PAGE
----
Symptoms of rheumatoid arthritis differ for each person and can be similar to other forms of arthritis and joint conditions. As a result, your doctor will use a variety of tests to diagnose the disease and to rule out other conditions.
- Medical History Your doctor will begin by taking your medical history. This will include asking about your symptoms.
- Physical Examination Your doctor will conduct a complete physical examination, which will include your joints as well as other parts of your body.
- Laboratory Tests You will be tested for the rheumatoid factor, which is an antibody that is present in the blood of most patients with rheumatoid arthritis. However, not all people with rheumatoid arthritis test positive for rheumatoid factor and some who do test positive never develop the disease. Other common tests include the erythrocyte sedimentation rate, which indicates inflammation in the body, as well as a white blood cell count and a blood test for anemia.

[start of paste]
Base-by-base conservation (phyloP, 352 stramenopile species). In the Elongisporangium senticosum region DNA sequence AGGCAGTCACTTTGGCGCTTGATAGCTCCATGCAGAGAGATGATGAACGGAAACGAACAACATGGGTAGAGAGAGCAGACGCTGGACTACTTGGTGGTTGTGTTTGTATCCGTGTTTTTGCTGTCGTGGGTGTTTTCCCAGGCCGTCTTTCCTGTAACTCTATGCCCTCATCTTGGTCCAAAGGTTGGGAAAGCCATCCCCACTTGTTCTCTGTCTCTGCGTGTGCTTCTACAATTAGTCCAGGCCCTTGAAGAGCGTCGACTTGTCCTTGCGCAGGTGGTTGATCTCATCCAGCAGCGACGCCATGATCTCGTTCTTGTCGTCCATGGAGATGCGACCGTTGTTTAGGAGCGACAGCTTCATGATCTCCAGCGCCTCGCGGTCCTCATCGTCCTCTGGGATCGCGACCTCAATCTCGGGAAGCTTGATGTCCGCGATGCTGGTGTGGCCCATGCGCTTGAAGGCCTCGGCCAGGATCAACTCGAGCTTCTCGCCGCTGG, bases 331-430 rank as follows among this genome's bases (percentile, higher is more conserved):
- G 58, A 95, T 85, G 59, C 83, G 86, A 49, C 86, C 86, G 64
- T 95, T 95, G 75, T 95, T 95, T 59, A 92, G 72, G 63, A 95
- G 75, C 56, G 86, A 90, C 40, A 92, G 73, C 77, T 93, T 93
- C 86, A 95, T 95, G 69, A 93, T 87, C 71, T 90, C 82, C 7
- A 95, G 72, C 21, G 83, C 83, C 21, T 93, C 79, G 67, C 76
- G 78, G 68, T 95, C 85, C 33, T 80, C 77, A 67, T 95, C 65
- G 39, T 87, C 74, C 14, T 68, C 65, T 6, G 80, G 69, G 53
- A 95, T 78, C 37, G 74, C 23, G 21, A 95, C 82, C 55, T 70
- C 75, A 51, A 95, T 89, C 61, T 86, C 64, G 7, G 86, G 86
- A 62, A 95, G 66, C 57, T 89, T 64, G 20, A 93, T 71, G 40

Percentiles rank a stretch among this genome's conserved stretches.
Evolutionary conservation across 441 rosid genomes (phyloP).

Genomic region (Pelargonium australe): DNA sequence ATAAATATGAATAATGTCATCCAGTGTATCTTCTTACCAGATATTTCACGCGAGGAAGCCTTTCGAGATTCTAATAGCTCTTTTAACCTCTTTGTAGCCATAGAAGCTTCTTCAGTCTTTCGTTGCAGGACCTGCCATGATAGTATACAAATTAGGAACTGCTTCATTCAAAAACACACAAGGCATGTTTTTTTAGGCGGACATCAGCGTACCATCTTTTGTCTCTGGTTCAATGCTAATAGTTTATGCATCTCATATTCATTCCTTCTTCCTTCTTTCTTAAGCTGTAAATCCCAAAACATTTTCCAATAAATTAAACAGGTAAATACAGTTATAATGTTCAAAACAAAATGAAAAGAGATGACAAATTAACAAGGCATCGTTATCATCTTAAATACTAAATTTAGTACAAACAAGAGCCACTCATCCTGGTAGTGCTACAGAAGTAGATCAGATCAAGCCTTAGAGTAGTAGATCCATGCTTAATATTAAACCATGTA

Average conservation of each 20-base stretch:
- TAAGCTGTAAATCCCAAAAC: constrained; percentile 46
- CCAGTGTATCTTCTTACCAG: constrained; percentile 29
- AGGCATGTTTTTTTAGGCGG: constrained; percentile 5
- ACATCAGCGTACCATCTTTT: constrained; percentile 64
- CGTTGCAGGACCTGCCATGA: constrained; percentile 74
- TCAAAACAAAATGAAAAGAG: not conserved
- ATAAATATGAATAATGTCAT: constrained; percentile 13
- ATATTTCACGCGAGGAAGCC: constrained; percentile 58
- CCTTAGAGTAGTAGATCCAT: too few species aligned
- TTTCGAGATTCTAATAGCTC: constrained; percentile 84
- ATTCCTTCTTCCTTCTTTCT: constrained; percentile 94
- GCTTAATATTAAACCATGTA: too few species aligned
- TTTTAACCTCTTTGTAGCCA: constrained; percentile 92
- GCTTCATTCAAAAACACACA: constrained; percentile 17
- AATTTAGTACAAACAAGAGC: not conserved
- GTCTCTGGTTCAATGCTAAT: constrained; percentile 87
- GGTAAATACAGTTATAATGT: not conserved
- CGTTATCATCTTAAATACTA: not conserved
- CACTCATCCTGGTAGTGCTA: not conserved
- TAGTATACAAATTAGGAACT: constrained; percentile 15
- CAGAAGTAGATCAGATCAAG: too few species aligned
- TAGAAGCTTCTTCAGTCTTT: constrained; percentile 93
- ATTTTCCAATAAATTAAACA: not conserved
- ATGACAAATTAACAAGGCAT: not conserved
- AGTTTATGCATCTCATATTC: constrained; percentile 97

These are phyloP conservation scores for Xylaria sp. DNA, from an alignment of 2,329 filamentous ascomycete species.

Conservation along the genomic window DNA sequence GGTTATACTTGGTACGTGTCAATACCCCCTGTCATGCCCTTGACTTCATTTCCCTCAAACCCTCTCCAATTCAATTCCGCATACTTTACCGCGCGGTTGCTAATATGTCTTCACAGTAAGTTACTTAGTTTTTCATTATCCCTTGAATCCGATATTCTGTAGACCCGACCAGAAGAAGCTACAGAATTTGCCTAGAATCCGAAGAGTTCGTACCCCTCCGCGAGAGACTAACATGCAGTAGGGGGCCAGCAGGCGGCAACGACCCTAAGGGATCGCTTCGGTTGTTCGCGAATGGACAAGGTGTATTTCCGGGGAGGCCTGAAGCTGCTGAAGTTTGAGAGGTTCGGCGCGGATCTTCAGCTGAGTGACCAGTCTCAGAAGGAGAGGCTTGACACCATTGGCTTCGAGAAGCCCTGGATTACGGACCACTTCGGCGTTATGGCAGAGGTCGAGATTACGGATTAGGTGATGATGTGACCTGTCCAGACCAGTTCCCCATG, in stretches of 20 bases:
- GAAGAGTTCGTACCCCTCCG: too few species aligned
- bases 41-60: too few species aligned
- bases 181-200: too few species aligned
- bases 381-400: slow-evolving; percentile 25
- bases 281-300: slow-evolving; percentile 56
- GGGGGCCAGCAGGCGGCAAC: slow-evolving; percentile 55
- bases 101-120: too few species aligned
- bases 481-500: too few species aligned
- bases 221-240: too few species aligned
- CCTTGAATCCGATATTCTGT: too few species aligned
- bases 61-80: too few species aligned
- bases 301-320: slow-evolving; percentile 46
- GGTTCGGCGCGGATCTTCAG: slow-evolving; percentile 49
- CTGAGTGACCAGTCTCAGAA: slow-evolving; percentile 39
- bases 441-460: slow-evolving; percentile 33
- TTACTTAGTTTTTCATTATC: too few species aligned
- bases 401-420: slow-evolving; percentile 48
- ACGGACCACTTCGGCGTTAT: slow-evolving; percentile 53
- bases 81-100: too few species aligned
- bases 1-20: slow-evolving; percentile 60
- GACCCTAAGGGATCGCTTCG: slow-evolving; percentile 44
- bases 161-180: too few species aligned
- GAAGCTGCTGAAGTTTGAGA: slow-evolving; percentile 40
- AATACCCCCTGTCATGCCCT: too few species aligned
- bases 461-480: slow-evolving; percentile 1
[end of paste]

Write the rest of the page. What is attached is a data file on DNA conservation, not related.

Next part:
- X-rays X-rays may be used to determine the amount of joint damage.
UCSF Health medical specialists have reviewed this information. It is for educational purposes only and is not intended to replace the advice of your doctor or other health care provider. We encourage you to discuss any questions or concerns you may have with your provider.